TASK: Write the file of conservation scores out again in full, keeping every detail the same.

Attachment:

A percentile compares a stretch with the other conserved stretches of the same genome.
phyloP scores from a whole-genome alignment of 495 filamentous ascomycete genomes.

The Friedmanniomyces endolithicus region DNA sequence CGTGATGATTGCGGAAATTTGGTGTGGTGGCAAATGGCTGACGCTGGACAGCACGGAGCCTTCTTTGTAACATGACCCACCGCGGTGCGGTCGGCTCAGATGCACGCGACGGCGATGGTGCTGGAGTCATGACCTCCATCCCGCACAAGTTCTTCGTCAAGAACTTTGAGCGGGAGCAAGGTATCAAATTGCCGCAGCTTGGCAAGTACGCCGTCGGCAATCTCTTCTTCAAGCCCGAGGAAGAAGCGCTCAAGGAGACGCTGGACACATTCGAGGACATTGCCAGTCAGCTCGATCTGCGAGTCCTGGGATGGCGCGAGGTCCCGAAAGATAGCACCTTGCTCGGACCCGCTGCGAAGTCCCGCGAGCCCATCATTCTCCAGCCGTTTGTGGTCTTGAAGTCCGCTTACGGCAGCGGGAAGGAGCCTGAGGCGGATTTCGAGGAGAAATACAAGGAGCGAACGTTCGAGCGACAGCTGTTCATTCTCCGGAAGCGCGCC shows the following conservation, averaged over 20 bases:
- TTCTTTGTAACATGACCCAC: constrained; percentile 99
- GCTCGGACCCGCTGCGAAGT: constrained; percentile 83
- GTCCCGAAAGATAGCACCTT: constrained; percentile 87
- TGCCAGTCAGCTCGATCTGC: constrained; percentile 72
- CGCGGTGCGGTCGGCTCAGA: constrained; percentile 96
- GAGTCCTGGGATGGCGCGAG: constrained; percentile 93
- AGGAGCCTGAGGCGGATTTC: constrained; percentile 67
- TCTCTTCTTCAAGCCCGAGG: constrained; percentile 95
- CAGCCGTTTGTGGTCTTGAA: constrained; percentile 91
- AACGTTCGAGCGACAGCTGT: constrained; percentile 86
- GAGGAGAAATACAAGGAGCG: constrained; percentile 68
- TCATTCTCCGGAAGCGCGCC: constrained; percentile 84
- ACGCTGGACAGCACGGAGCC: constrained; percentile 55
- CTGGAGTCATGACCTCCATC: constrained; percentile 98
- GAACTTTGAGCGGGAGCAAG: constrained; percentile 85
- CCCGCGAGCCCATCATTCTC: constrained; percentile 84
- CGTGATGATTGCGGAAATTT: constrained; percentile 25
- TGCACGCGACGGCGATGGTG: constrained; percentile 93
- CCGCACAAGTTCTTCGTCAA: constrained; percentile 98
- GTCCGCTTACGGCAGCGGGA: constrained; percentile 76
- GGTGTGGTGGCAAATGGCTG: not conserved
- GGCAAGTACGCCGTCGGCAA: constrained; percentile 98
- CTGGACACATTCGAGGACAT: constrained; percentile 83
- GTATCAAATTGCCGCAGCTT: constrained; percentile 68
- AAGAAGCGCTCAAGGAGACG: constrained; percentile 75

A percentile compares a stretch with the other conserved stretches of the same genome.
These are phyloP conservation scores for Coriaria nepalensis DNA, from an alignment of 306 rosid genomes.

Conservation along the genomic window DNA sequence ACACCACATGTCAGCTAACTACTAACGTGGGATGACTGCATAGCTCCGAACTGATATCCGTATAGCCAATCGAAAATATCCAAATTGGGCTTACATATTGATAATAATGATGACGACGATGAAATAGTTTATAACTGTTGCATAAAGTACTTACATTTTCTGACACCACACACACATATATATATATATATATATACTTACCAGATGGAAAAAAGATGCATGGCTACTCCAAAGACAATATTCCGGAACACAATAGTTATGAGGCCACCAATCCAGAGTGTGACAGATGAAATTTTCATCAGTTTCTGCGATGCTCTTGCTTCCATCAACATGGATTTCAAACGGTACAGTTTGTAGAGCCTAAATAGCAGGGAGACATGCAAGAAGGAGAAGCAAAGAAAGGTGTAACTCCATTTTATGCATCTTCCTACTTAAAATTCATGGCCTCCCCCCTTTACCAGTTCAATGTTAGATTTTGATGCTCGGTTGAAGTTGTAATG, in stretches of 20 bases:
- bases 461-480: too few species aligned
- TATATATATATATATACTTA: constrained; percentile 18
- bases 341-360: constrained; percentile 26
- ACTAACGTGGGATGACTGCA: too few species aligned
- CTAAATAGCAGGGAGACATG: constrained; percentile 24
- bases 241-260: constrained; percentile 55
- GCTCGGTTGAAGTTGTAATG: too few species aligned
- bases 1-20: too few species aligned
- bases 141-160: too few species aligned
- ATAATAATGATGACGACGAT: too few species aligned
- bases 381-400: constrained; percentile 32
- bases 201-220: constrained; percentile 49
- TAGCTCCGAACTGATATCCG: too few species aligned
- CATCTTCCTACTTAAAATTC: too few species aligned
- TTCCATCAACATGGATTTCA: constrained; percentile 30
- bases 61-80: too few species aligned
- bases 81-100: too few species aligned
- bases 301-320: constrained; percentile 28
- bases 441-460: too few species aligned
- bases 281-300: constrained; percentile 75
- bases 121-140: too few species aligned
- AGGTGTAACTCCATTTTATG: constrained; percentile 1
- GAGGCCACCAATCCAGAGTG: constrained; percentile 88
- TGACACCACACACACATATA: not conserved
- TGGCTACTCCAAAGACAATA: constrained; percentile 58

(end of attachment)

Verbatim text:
A percentile compares a stretch with the other conserved stretches of the same genome.
phyloP scores from a whole-genome alignment of 495 filamentous ascomycete genomes.

The Friedmanniomyces endolithicus region DNA sequence CGTGATGATTGCGGAAATTTGGTGTGGTGGCAAATGGCTGACGCTGGACAGCACGGAGCCTTCTTTGTAACATGACCCACCGCGGTGCGGTCGGCTCAGATGCACGCGACGGCGATGGTGCTGGAGTCATGACCTCCATCCCGCACAAGTTCTTCGTCAAGAACTTTGAGCGGGAGCAAGGTATCAAATTGCCGCAGCTTGGCAAGTACGCCGTCGGCAATCTCTTCTTCAAGCCCGAGGAAGAAGCGCTCAAGGAGACGCTGGACACATTCGAGGACATTGCCAGTCAGCTCGATCTGCGAGTCCTGGGATGGCGCGAGGTCCCGAAAGATAGCACCTTGCTCGGACCCGCTGCGAAGTCCCGCGAGCCCATCATTCTCCAGCCGTTTGTGGTCTTGAAGTCCGCTTACGGCAGCGGGAAGGAGCCTGAGGCGGATTTCGAGGAGAAATACAAGGAGCGAACGTTCGAGCGACAGCTGTTCATTCTCCGGAAGCGCGCC shows the following conservation, averaged over 20 bases:
- TTCTTTGTAACATGACCCAC: constrained; percentile 99
- GCTCGGACCCGCTGCGAAGT: constrained; percentile 83
- GTCCCGAAAGATAGCACCTT: constrained; percentile 87
- TGCCAGTCAGCTCGATCTGC: constrained; percentile 72
- CGCGGTGCGGTCGGCTCAGA: constrained; percentile 96
- GAGTCCTGGGATGGCGCGAG: constrained; percentile 93
- AGGAGCCTGAGGCGGATTTC: constrained; percentile 67
- TCTCTTCTTCAAGCCCGAGG: constrained; percentile 95
- CAGCCGTTTGTGGTCTTGAA: constrained; percentile 91
- AACGTTCGAGCGACAGCTGT: constrained; percentile 86
- GAGGAGAAATACAAGGAGCG: constrained; percentile 68
- TCATTCTCCGGAAGCGCGCC: constrained; percentile 84
- ACGCTGGACAGCACGGAGCC: constrained; percentile 55
- CTGGAGTCATGACCTCCATC: constrained; percentile 98
- GAACTTTGAGCGGGAGCAAG: constrained; percentile 85
- CCCGCGAGCCCATCATTCTC: constrained; percentile 84
- CGTGATGATTGCGGAAATTT: constrained; percentile 25
- TGCACGCGACGGCGATGGTG: constrained; percentile 93
- CCGCACAAGTTCTTCGTCAA: constrained; percentile 98
- GTCCGCTTACGGCAGCGGGA: constrained; percentile 76
- GGTGTGGTGGCAAATGGCTG: not conserved
- GGCAAGTACGCCGTCGGCAA: constrained; percentile 98
- CTGGACACATTCGAGGACAT: constrained; percentile 83
- GTATCAAATTGCCGCAGCTT: constrained; percentile 68
- AAGAAGCGCTCAAGGAGACG: constrained; percentile 75

A percentile compares a stretch with the other conserved stretches of the same genome.
These are phyloP conservation scores for Coriaria nepalensis DNA, from an alignment of 306 rosid genomes.

Conservation along the genomic window DNA sequence ACACCACATGTCAGCTAACTACTAACGTGGGATGACTGCATAGCTCCGAACTGATATCCGTATAGCCAATCGAAAATATCCAAATTGGGCTTACATATTGATAATAATGATGACGACGATGAAATAGTTTATAACTGTTGCATAAAGTACTTACATTTTCTGACACCACACACACATATATATATATATATATATACTTACCAGATGGAAAAAAGATGCATGGCTACTCCAAAGACAATATTCCGGAACACAATAGTTATGAGGCCACCAATCCAGAGTGTGACAGATGAAATTTTCATCAGTTTCTGCGATGCTCTTGCTTCCATCAACATGGATTTCAAACGGTACAGTTTGTAGAGCCTAAATAGCAGGGAGACATGCAAGAAGGAGAAGCAAAGAAAGGTGTAACTCCATTTTATGCATCTTCCTACTTAAAATTCATGGCCTCCCCCCTTTACCAGTTCAATGTTAGATTTTGATGCTCGGTTGAAGTTGTAATG, in stretches of 20 bases:
- bases 461-480: too few species aligned
- TATATATATATATATACTTA: constrained; percentile 18
- bases 341-360: constrained; percentile 26
- ACTAACGTGGGATGACTGCA: too few species aligned
- CTAAATAGCAGGGAGACATG: constrained; percentile 24
- bases 241-260: constrained; percentile 55
- GCTCGGTTGAAGTTGTAATG: too few species aligned
- bases 1-20: too few species aligned
- bases 141-160: too few species aligned
- ATAATAATGATGACGACGAT: too few species aligned
- bases 381-400: constrained; percentile 32
- bases 201-220: constrained; percentile 49
- TAGCTCCGAACTGATATCCG: too few species aligned
- CATCTTCCTACTTAAAATTC: too few species aligned
- TTCCATCAACATGGATTTCA: constrained; percentile 30
- bases 61-80: too few species aligned
- bases 81-100: too few species aligned
- bases 301-320: constrained; percentile 28
- bases 441-460: too few species aligned
- bases 281-300: constrained; percentile 75
- bases 121-140: too few species aligned
- AGGTGTAACTCCATTTTATG: constrained; percentile 1
- GAGGCCACCAATCCAGAGTG: constrained; percentile 88
- TGACACCACACACACATATA: not conserved
- TGGCTACTCCAAAGACAATA: constrained; percentile 58